This summer I’ve been reading Dorothy L. SayersLord Peter Wimsey novels. I had read a few of them years ago when I was in college, but I hadn’t really read very many of them. So, I started with the Lord Peter-Harriet Vane novels — Strong Poison (1930), Have His Carcase (1932), and Gaudy Night (1935) — before going back to the beginning of the Lord Peter novels,Whose Body? (1923). In addition to those novels, I’ve read Clouds of Witness (1926), Unnatural Death (1927), and The Unpleasantness at the Bellona Club (1928). I’ve just started Five Red Herrings (1931), but I have to admit that I’m losing steam and may have to take a break from Sayers for a bit.

Sayers is one of the great writers for the Golden Age of Detective Fiction. She started her literary career as a poet before World War I. After the war, she decided to try her hand at detective fiction. In all, she wrote ten Wimsey novels and two collections of short stories. She also composed a play that takes place during Lord Peter’s honeymoon with Harriet. After she discontinued her detective series, she wrote religious plays, translated Dante, and composed several nonfiction works.

Having now read the majority of her novels, I have to say that Sayers is the greatest detective writer I’ve ever read. When I was younger, I spent a summer reading Agatha Christie’s works and I’ve always considered myself a Christie devotee. In graduate school, I took up reading Patricia Cornwell‘s novels, the first few of which, at least, are excellent, scary reads. And of course there’s Arthur Conan Doyle, whose Sherlock Holmes stories and novels are unrivaled in the genre — or at least they were until Sayers came along.

Sayers is a great writer of detective novels in part because she writes novels first and detective novels second. Unlike Miss Marple or Hercule Poirot, Lord Peter grows and changes as the series of novels progress. Rich, smart, and eccentric, he’s appealing as a detective from the first. In addition to solving crimes, Peter plays the piano, collects rare books, and engages in playful banter with his man-servant, Bunter.

Sayers also experiments with the genre. The first two chapters of Strong Poison, for example, are told almost exclusively from the point of view of the judge presiding over Harriet’s murder trial. He simply relates to the jury the evidence in the case. This obviously serves the purpose of filling in the reader, but it also changes the usual perspective and gives the reader a realistic sense of Harriet’s legal jeopardy. Have His Carcase mostly follows Harriet’s actions rather than Peter’s, and Gaudy Night exclusively presents Harriet’s thoughts and actions. What’s more, Gaudy Night is as much a modernist or romance as it is a detective novel. Its discussions of love and marriage are as serious as anything in D.H. Lawrence or Edith Wharton.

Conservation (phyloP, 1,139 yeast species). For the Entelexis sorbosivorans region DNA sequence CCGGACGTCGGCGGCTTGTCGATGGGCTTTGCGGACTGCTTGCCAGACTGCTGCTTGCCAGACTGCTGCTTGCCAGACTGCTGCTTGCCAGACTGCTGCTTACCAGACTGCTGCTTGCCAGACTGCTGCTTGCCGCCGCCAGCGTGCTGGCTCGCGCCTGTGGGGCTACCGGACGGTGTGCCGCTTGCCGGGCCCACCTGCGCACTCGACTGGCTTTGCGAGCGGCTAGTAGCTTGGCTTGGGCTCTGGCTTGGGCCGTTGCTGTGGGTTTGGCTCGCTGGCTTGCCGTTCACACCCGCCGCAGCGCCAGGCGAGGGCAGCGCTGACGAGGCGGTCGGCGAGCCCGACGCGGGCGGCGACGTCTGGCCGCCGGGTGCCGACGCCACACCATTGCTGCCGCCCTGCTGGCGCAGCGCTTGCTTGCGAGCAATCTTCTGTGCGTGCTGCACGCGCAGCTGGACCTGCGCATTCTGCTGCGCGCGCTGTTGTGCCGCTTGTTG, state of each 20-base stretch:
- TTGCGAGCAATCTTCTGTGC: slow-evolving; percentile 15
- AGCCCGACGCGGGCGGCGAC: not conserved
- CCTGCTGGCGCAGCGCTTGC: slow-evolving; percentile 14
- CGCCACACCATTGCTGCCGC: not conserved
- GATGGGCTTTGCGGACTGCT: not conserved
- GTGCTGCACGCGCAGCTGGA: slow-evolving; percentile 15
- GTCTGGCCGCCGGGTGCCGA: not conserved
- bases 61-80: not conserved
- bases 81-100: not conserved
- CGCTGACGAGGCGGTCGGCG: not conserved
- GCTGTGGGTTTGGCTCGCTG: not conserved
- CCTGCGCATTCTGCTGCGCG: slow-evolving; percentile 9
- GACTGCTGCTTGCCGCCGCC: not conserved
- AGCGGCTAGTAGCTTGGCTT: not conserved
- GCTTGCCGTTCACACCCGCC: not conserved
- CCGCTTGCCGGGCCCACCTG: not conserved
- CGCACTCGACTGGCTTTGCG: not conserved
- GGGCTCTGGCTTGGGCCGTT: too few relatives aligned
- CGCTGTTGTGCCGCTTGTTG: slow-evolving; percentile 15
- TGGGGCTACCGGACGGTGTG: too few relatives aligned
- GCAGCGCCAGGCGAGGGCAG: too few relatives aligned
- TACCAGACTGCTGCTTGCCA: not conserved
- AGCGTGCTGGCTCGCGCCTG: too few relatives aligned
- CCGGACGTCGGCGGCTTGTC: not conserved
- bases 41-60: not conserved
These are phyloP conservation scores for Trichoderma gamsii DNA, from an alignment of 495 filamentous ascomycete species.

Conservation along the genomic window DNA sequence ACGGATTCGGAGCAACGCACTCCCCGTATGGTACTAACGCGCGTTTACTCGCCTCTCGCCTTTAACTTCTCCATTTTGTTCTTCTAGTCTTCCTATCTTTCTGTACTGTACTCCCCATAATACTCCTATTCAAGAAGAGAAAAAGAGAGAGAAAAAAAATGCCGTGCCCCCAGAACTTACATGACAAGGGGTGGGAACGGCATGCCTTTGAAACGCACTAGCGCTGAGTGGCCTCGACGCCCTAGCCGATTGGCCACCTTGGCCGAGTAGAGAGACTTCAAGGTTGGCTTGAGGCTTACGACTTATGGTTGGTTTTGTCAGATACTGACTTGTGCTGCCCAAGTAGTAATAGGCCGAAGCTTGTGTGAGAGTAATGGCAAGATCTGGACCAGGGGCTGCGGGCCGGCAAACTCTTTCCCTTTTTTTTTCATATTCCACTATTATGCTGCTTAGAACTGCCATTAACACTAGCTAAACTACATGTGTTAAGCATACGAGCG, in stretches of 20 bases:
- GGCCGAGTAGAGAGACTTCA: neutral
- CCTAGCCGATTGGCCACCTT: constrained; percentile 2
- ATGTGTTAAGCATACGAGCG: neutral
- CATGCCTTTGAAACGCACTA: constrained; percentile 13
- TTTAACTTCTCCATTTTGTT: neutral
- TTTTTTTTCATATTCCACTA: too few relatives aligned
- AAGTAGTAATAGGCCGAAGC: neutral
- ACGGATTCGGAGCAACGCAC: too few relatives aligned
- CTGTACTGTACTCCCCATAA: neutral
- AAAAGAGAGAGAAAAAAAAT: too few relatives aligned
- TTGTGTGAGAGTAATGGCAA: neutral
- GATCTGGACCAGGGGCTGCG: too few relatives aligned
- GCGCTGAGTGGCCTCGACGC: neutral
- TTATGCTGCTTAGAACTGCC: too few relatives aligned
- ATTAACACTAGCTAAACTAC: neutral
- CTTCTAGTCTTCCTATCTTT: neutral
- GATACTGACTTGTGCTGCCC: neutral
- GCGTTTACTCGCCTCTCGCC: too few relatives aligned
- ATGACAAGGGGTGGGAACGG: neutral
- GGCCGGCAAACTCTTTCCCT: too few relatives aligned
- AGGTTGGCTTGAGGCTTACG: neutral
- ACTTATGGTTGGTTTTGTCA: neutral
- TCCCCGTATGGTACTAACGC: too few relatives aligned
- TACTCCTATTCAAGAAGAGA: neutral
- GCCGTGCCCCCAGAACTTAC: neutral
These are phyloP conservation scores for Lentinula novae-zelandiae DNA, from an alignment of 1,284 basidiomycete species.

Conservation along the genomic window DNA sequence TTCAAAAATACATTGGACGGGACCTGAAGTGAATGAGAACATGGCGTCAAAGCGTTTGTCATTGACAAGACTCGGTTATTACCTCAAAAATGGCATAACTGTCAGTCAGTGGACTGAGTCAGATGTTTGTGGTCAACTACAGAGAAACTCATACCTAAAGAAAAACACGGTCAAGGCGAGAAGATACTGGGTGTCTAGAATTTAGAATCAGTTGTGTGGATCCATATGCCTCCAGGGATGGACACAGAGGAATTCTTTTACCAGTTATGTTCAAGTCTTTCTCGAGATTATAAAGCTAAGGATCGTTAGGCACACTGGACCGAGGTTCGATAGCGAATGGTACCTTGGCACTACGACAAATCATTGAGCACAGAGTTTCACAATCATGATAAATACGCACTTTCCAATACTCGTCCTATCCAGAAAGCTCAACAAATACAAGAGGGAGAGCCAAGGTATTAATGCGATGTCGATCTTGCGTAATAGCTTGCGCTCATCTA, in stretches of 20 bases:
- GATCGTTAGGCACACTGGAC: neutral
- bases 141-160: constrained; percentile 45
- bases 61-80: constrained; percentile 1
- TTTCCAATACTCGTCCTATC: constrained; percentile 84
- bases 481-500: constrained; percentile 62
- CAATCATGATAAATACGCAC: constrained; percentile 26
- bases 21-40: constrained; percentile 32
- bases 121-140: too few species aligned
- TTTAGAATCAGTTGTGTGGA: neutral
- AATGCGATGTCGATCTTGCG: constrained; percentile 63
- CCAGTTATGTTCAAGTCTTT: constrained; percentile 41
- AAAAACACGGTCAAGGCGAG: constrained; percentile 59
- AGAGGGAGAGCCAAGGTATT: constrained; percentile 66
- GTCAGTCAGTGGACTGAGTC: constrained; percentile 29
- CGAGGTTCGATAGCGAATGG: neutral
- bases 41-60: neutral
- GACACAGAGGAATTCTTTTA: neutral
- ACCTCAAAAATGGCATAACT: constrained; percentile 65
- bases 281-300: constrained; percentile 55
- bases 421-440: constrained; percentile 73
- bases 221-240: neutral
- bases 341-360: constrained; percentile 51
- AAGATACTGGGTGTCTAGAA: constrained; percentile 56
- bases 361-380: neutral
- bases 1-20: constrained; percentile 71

I also love that Sayers is clearly steeped in eighteenth-century British literature. Harriet is reading Tristram Shandy when she falls asleep on the beach in Have His Carcase. (I still haven’t decided whether I think Sayers is commenting on the novel or on Harriet’s inability to read it without falling asleep, but either way I love the inclusion of it!) Other novels mention Pope and other eighteenth-century writers.

I’ve also been watching the 1987 t.v. adaptations of the Lord Peter-Harriet Vane novels. Here’s a clip I found on YouTube from Strong Poison. In this novel, Harriet has been arrested for poisoning her lover, but Lord Peter believes she is innocent and vows to clear her name. In this scene, he interviews Harriet in jail for the first time.

Edward Petherbridge is excellent as Lord Peter in this series. He gets Lord Peter’s mannerisms and eccentricities just right. He’s also the perfect embodiment of Lord Peter. But the series really belongs to Harriet Walter in my opinion. Walter is amazing as Harriet. Strong, independent, yet caring and vulnerable, her Harriet is a perfect realization of everything readers love about Sayers’ character. Both of these actors are perfect for their roles.

In general, the adaptations are also good. Strong Poison and Have His Carcase are both top notch. The writers have retained all of the important parts of the novels and balance the relationship parts with the detective bits. Gaudy Night, however, is a big disappointment. Gaudy Night is my favorite of the novels (so far, at least), but this adaptation cuts out all of the best parts of the book — the conversations between Harriet and Lord Peter that lead her finally to accept his love and marriage proposal. In the novel, this acceptance is slow and hard won by Lord Peter as he explains and indeed proves his opinions about love, gender, sex, and marriage to Harriet. We see her slowly open up to him and accept him. The television adaptation cuts all of this, even when they retain scenes from the novel whose primary purpose to illustrate Harriet’s change.

Overall, I enjoyed the first two adaptations but was disappointed by the third. I’ve also enjoyed the novels, though I’m getting a little bored the novels between the Harriet Vane ones. It’s difficult to read Five Red Herrings after Strong Poison and when you know Have His Carcase and Gaudy Night are to come. It pails in comparison to these other works. But I’ll probably take it and Murder Must Advertise with me on my next road trip.

Eventually I want to read Sayers’ non-Wimsey works. I’ve decided to teach my Major English Authors class this winter quarter on Sayers. I haven’t quite decided the reading list yet, but it will definitely include the three Harriet Vane novels. I think it will be a fun class.